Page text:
- Todai-ji Temple
- Kofuku-ji Temple
- Kasuga Taisha Shrine
- Gango-ji Temple
- Yakushi-ji Temple
- Toshodai-ji Temple
- Mount Kasuga Ancient Forest
How to get to Nara
The good news is that if you have the Japan Rail Pass then you can get to Nara from Kyoto using the pass. You can use the JR Nara line from Kyoto Station. This line takes approximately 45 mins and Nara is just seven stops away from Kyoto. You won’t have anything to pay if you’re using the JR Pass. If you don’t have the JR Pass then the JR Nara line will cost you 720 yen (£4.50 / $5.90).
The other option is to take the Kinetsu-Kyoto Line from Kyoto Station to Kintetsu-Nara Station. This is slightly quicker, taking 35 minutes and this route costs around 1,160 yen (£7.20 / $9.45).
The JR Pass can also be used from Osaka Station to Nara. The journey takes 55 minutes on the JR Yamatoji Line. This is included within the JR Pass, or 810 yen (£5 / $6.60) if you don’t have the pass.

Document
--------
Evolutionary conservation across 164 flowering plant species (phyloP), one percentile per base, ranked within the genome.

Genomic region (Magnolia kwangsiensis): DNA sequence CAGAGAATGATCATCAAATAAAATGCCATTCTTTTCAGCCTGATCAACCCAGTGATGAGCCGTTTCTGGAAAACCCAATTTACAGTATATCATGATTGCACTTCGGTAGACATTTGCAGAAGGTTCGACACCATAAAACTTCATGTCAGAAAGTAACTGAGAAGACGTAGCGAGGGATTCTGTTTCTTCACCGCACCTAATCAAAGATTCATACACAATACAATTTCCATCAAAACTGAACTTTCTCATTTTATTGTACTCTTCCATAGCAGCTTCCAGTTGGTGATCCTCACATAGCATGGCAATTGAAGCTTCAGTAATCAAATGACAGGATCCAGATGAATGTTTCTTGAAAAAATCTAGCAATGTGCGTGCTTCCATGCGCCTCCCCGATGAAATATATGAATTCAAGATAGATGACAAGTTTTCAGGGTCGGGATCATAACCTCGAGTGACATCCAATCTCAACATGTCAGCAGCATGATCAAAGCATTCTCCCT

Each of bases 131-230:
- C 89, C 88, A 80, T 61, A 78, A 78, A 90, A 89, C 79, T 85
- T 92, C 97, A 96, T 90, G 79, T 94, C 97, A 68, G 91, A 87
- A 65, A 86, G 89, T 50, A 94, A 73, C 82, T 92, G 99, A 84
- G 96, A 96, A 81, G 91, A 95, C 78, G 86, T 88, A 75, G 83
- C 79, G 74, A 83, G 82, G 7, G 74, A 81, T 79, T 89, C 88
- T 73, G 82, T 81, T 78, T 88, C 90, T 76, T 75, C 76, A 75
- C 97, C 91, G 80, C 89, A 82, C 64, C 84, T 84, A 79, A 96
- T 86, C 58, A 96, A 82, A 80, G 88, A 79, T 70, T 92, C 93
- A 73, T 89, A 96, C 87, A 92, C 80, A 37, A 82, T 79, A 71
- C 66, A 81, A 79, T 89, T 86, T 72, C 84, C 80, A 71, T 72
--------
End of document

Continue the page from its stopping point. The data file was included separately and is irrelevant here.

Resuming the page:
The other, quicker, option is the Kintetsu Nara Line Express train for Kintetsunara. This train leaves from Osaka-Namba Station and arrives into Shinomiya. The total cost is 570 yen (£3.50 / $4.65) and it takes roughly 35-40 minutes.
If you’re looking to go to Nara from Tokyo then your best bit is to get the Shinkansen bullet train to Kyoto. The Shinkansen would take around 2 hours 10 minutes to Kyoto and then a further 45 minutes to Nara. This would be completely included within the JR Pass but it would take around 3 hours.
If you’re coming from Tokyo it may be a little more challenging but with the other options you should be able to organise a day trip to Nara fairly comfortably.
One question I see a lot is how much does it cost to enter Nara Park? It’s completely free! There is no entrance fee to get in to Nara.